High speed trains can become a pollution problem. The progressive journalist George Monbiot has reported: "Though trains traveling at normal speeds have much lower carbon emissions than airplanes, Professor Roger Kemp of Lancaster University shows that energy consumption rises dramatically at speeds above 125 miles per hour. Increasing the speed from 140 to 220 mph almost doubles the amount of fuel burned. If the trains are powered by electricity, and if that electricity is produced by plants burning fossil fuels, they cause more CO2 emissions than planes."
Where the Japanese model stumbles. A letter to the Cleveland Plain Dealer points out that "The population density of the major fast-train-using countries averages two-plus times that of Ohio (Japan's is 3.3 times); gasoline prices are 2.2 times the Ohio price; airport congestion is worse; and regulated airfares to convenient airports are higher than comparable U.S. destinations. What's more, arrival at a train terminal in a European or Japanese city often places you within walking distance of the major commercial and tourist locations. Not so in the United States. . . I have used high-speed trains many times and they are great, but building and operating them would be a major financial drain in Ohio."
The cost factor: Based on the only example we have in the United States, high speed rail is substantially more expensive and serves a wealthier class of riders. For example, making a reservation on one conventional Amtrak train from Washington to NYC today would have cost $52 less than the high speed Acela. More startling is that conventional business class is $16 cheaper than Acela even though in conventional business class you get more leg room, much more space to stow your gear, a free newspaper and free coffee and soft drinks. And all this costs you is one extra half hour ride under more pleasant conditions.
Cost of building high speed routes. Here's what the NY Times had to say the other day: "[The stimulus bill] will not be enough to pay for a single bullet train, transportation experts say. And by the time the $8 billion gets divided among the 11 regions across the country that the government has designated as high-speed rail corridors, it is unlikely to do much beyond paying for long-delayed improvements to passenger lines, and making a modest investment in California's plan for a true bullet train. In the short term, the money - inserted at the 11th hour by the White House - could put people to work improving tracks, crossings and signal systems." A completed California system alone is expected to cost about $45 billion.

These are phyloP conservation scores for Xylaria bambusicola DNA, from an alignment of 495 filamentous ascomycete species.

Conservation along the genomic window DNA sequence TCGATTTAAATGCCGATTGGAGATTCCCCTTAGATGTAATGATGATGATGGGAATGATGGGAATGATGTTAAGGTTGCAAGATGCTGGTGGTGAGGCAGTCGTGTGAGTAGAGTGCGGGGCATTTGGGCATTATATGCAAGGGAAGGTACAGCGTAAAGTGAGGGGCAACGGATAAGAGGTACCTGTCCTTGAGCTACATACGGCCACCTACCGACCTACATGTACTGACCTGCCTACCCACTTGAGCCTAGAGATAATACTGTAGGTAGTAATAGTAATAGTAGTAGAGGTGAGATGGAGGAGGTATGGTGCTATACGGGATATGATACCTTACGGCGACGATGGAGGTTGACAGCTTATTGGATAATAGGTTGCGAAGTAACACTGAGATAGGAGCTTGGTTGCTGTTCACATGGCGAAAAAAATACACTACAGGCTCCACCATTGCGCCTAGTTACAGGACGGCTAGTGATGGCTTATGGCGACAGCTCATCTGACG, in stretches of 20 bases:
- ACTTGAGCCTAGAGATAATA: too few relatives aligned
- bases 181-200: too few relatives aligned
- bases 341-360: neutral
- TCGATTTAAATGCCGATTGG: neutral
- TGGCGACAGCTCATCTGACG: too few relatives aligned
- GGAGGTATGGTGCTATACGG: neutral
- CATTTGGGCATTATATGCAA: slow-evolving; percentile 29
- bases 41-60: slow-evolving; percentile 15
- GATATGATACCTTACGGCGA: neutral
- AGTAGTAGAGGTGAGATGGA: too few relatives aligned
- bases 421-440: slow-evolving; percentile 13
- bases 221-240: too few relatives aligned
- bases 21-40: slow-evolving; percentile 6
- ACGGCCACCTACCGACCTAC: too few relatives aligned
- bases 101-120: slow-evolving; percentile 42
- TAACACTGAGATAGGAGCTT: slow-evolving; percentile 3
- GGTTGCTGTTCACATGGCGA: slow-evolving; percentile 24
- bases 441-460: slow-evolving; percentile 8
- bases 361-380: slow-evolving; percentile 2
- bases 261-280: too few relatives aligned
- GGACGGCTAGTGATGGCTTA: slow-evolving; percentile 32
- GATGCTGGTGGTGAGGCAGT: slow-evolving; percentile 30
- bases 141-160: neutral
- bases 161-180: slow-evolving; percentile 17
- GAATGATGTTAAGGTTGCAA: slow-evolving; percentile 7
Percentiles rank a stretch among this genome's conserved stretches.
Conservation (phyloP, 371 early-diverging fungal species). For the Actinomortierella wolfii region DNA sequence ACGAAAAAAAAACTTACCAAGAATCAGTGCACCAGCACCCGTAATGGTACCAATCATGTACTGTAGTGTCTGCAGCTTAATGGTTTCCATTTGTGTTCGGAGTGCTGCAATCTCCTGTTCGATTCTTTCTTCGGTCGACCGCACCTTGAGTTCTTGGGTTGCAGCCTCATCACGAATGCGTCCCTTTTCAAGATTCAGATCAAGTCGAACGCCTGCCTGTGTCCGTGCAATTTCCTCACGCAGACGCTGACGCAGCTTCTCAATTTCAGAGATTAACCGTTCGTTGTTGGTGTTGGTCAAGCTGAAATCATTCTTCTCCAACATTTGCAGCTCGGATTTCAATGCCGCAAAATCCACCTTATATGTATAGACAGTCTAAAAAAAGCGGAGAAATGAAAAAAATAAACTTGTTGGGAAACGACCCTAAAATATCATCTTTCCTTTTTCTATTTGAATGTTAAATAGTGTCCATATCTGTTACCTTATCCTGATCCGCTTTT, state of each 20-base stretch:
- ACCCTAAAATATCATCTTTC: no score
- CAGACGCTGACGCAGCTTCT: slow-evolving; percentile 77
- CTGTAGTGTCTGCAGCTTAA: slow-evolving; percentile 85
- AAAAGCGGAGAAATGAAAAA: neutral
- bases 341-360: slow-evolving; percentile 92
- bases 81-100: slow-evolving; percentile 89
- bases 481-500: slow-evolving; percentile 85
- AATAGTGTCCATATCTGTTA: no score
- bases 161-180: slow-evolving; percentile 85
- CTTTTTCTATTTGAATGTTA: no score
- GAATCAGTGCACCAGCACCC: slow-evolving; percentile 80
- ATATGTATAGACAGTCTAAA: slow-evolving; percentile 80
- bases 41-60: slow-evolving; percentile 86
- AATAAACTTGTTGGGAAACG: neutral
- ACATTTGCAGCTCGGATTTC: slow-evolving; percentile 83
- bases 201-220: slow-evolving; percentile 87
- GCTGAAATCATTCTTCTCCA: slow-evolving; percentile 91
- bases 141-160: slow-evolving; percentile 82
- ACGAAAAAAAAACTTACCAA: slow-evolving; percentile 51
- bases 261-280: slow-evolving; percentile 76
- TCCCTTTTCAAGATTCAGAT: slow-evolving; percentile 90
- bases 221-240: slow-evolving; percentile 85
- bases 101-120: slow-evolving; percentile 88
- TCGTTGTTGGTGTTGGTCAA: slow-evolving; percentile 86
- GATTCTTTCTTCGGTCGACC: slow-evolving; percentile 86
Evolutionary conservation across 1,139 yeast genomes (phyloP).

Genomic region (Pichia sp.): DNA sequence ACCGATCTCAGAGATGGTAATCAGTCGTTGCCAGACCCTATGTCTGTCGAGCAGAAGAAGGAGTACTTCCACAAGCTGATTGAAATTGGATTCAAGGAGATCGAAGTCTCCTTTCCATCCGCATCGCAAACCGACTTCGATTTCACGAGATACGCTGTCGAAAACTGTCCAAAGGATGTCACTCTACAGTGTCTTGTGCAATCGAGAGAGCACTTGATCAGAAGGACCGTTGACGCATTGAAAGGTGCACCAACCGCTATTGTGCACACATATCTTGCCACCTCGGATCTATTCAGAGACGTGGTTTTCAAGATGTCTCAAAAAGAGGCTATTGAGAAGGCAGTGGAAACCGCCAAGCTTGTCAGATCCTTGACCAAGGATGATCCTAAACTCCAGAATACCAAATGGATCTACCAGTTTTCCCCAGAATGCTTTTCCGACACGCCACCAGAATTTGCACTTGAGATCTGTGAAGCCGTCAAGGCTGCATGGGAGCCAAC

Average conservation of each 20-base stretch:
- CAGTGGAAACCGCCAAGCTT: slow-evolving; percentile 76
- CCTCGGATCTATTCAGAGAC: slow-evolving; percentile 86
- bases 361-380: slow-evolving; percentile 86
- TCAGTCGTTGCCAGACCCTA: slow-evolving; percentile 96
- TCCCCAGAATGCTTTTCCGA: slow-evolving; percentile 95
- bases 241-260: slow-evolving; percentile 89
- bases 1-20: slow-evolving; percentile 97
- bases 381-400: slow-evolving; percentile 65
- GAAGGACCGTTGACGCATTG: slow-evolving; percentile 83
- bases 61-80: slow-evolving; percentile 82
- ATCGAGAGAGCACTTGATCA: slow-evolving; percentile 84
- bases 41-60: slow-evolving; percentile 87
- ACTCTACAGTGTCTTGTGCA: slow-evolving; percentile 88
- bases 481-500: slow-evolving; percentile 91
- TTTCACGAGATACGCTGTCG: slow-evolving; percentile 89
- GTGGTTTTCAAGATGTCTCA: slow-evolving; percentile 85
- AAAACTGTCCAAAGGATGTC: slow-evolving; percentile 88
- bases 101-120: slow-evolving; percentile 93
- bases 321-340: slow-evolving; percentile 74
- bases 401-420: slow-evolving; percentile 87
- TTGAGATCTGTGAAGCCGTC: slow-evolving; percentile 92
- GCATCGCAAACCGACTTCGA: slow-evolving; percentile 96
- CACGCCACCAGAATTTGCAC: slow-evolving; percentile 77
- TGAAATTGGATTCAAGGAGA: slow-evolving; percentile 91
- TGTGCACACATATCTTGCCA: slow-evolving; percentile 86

A major reason for the high cost: building exclusive tracks for the high speed trains. Even though Acela, for example, can theoretically hit 150 miles an hour, it only averages 84 mph between NYC and Washington, in part because of stops and in part because it uses improved conventional tracks. It only hits full speed on about 35 miles in Massachusetts and Rhode Island.
But this raises an important and almost entirely undiscussed question. Is the huge expense of exclusive track high speed rail preferable to spending the money on expanding conventional service to many times more passengers?
Ridership - Costs are changing, however, thanks to other problems. Back in August, the Boston Globe cheerfully reported:
"Amtrak may add cars to its Acela, the fastest US passenger train, and raise fares as riders fill coaches on the Washington-to-Boston route, chief executive officer Alexander Kummant said. Demand for the high-speed service also may spur Amtrak to levy a surcharge to help buy additional equipment, Kummant said."
But with the new year, Trains for America was telling a different story: